Oncology Research is committed to publishing high-quality, innovative research that is focused on the entire range of preclinical, translational, and clinical cancer therapeutics. Specific areas of interest include preclinical and translational research in development of novel small molecules and targeted therapies; mechanisms of drug sensitivity; mechanisms of cellular drug resistance; biomarkers of response and/or resistance; novel experimental model systems and technologies relating to cancer therapeutics;pharmacogenetics and pharmacogenomics; personalized medicine; immunotherapy and clinical immunology; gene therapy; and radiobiology and novel approaches to radiation therapy either alone or in combination with chemotherapy. For studies that investigate the role of microRNAs and non-coding RNAs as regulators of cellular gene expression, it will be important for more in-depth mechanistic studies to be conducted that confirm their biological activity and their potential effect as mediators of chemosensitivity. As part of the preclinical cancer therapeutics focus, the journal also prioritizes preclinical studies that are focused on drug design, chemical biology, and drug screening. While the journal’s primary focus is on small molecules and protein drugs, other molecular entities may be considered. In addition, submissions that investigate the potential role of herbal/botanical medicines in preclinical and clinical cancer therapy are welcomed; however, it will be important to document that these medicines are of high quality, with confirmation of batch to batch consistency. In addition to original peer-reviewed articles, the journal also welcomes timely reviews and/or commentaries on topics that focus on preclinical, translational, and/or clinical cancer therapeutics
American Continent: Edward Chu University of Pittsburgh Cancer Institute, USA Email: email@example.com
American Continent: Edward Chu, Co-Editor-in-Chief L. J. Appleman, University of Pittsburgh, USA N. Bahary, University of Pittsburgh, USA J. R. Bertino, Rutgers Cancer Institute of New Jersey, USA J. H. Beumer, Hillman Cancer Center, USA M. Boyiadzis, University of Pittsburgh, USA Y.-C. Cheng, Yale University School of Medicine, USA M. S. Copur, University of Nebraska, USA A. Krishnamurthy, University of Pittsburgh, ISA J. J. Lee, University of Pittsburgh, USA Y. Li, Sorrento Therapeutics, USA G. D. Roodman, Indiana University, USA M. Rudek, Johns Hopkins University, USA J. C. Schmitz, University of Pittsburgh, USA L. Zhang, University of Pittsburgh, USA European Continent: Enrico Mini, Co-Editor-in-Chief A. H. Calvert, University of Newcastle upon Tyne, UK A. Di Paolo, University of Pisa, Italy P. Workman, CRC Center for Cancer Therapeutics, UK Asia and Pacific Rim: Kazuo Umezawa, Co-Editor-in-Chief A. Deguchi, Tokyo Women’s Medical University, Japan S. Gantsev, Bashkirian State Medical University, Russia R. Horie, Kitasato University, Japan Y. Horiguchi, Tokyo Medical University, Japan M. Imoto, Keio University, Japan H. Kakeya, Kyoto University, Japan M. Kawatani, RIKEN, Japan E. Kikuchi, Keio University, Japan Y. Lin, Aichi Medical University, Japan J. Neuzil, Griffith University, Gold Coast Campus, Australia O. Ohno, Keio University, Japan T. Ohsugi, Rakuno Gakuen University, Japan H. Osada, RIKEN, Japan M. Oya, Keio University, Japan M. Ozaki, Hokkaido University, Japan Y. Sasazawa, Keio University, Japan W. Seubwai, Khon Kaen University, Thailand K. Sidthipong, Mahidol University, Thailand S. Simizu, Keio University, Japan M. Takeiri, Kyoto University, Japan E. Tashiro, Keio University, Japan T. Ueno, Kyoto University Hospital, Japan M. Yamamoto, Waseda University, Japan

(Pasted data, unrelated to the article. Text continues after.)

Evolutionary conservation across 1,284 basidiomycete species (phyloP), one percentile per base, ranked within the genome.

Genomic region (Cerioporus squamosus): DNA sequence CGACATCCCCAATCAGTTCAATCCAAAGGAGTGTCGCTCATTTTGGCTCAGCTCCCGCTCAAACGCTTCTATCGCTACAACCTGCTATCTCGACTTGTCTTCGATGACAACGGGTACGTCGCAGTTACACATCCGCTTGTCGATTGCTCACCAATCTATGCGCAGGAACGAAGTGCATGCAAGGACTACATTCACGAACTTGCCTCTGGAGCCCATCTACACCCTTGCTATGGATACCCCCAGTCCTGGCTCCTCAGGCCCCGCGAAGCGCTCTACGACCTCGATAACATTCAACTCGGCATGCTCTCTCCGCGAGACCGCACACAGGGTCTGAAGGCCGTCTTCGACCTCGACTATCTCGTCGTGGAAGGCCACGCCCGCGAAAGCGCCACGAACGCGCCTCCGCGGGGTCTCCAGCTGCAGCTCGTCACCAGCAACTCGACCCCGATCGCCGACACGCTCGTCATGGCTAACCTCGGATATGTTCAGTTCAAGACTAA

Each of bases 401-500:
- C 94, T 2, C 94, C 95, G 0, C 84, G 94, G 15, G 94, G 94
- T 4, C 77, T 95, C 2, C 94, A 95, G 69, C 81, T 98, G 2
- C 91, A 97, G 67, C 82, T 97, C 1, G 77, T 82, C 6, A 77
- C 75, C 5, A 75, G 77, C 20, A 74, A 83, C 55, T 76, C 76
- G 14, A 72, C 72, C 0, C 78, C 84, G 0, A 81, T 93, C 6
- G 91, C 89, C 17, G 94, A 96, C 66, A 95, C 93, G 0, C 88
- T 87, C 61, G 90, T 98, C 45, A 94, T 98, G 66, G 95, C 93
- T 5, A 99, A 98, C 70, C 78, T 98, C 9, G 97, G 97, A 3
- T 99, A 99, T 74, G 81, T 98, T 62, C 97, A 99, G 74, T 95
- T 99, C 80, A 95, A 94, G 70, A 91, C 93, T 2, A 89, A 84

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Journal Article: 1. Roth CG, Gillespie-Twardy A, Marks S. Agha M, Raptis A, Hou JZ, Farah R, Lin Y, Qian Y, Pantanowitz L, Boyiadzis M. Flow cytometric evaluation of double/triple hit lymphoma. Oncol Res. 2016;23(3):137-46. Book: 1. Weinberg RA. The biology of cancer, 2nd ed. New York (NY): Garland Science; 2014. Book Article/Chapter: 1. Hasskarl J. Sorafenib: Targeting multiple tyrosine kinases in cancer. In: Martens UM, editor. Small molecules in oncology, 2nd ed. Berlin, Germany: Springer-Verlag; 2014. p. 145-164. Internet Source: 1. Cancer of the Colon and Rectum – SEER Stat Fact Sheets. Surveillance, Epidemiology, and End Results (SEER) Program Research Data (1973-2011). Rockville (MD): National Cancer Institute; 2014 [accessed 2014 June 30]. http://seer.cancer.gov/statfacts/html/colorect.html
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Ovarian cancer is the third most common gynecological malignancy worldwide1,2.
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*Department of Oncology, No. 175 Hospital of People’s Liberation Army, Zhangzhou, Fujian, P.R. China †Department of Thoracic Surgery, No. 180 Hospital of People’s Liberation Army, Quanzhou, Fujian, P.R. China